BEIRUT

Lebanon News

Man’s member severed over interfaith marriage

Relatives sit by Rabih Ahmad as he is treated at a hospital in Beirut, Wednesday, July 17, 2013. (The Daily Star/Stringer)

BEIRUT: A Sunni man from Akkar had his penis severed during a brutal attack by his wife’s Druze family, who opposed the interfaith union. Rabih Ahmad, 39, was brought to Al-Shohar al-Gharbi Hospital in the Chouf late Monday night where he was stabilized and has since been transported to the Rafik Hariri Hospital in Beirut Wednesday.

Ahmad, who hails from the Akkar town of Ahrar, and Rudayna Melaab, 19, from Baysour in the Chouf, eloped two weeks ago in the presence of a Sunni sheikh. According to local residents and officials, the couple had lied to the woman’s family and told them Ahmad was a Druze from the Abu Diab family in Jahilieh, another town in the Chouf.

Melaab’s family discovered the deception only after the two were married and reportedly ensconced in a chalet in Tabarja. After expressing their outrage, Melaab’s family then called and invited the newlyweds to dinner in Baysour under the pretense of reconciling and honoring the marriage.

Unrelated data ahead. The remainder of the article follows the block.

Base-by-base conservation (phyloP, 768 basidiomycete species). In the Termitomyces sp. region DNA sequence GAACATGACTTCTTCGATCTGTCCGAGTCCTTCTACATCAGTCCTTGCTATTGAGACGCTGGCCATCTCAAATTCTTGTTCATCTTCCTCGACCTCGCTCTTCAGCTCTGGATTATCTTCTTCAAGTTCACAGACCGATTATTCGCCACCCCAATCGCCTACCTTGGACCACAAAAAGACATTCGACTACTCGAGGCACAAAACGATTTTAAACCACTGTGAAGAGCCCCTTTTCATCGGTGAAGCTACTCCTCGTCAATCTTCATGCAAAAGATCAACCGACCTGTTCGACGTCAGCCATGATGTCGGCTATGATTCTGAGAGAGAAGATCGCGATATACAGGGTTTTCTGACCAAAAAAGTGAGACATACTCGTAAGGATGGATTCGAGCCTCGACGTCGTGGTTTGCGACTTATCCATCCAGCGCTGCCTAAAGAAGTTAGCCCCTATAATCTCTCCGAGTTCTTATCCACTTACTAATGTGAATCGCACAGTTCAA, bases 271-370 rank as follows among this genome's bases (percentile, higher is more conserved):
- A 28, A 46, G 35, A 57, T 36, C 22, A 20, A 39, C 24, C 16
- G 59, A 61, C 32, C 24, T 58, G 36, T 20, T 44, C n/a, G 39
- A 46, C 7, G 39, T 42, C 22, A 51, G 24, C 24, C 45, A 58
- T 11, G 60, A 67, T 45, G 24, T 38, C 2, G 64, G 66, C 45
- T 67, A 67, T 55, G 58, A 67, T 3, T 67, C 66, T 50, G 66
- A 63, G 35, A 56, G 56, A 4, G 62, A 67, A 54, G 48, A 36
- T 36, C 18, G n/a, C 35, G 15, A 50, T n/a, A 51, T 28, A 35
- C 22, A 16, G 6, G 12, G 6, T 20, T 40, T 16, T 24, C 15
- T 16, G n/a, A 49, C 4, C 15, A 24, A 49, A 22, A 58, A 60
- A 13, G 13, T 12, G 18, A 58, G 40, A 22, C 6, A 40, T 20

Instead, the woman’s relatives, led by her brother, who is reportedly a soldier in the Lebanese Army, kidnapped Melaab and dragged Ahmad to the main square of Baysour where they beat him and cut off his penis. According to local news reports, Ahmad arrived at the hospital in critical condition, his penis missing and his testicles ruptured.

The man spoke to Al-Jadeed TV Tuesday, identifying his assailants as his bride’s father and brother.

“They cut it off to set an example,” the victim said.

According to a resident of the village, no one has seen the girl or her male relatives, some of whom come from the nearby Chouf town of Btetir, since the attack.

The Druze are a religious minority in Lebanon known for being fiercely protective of their community. The Druze religion does not recognize converts, making marriage outside the faith even less acceptable than it is among other religions.

Reactions posted on social media networks were mostly of shock and outrage, with many lamenting what they characterized as a sectarian mentality that drives families to reject interfaith marriages, even to the point of assaulting, or even, such as in some past cases, killing one or both spouses.

 
A version of this article appeared in the print edition of The Daily Star on July 17, 2013, on page 4.

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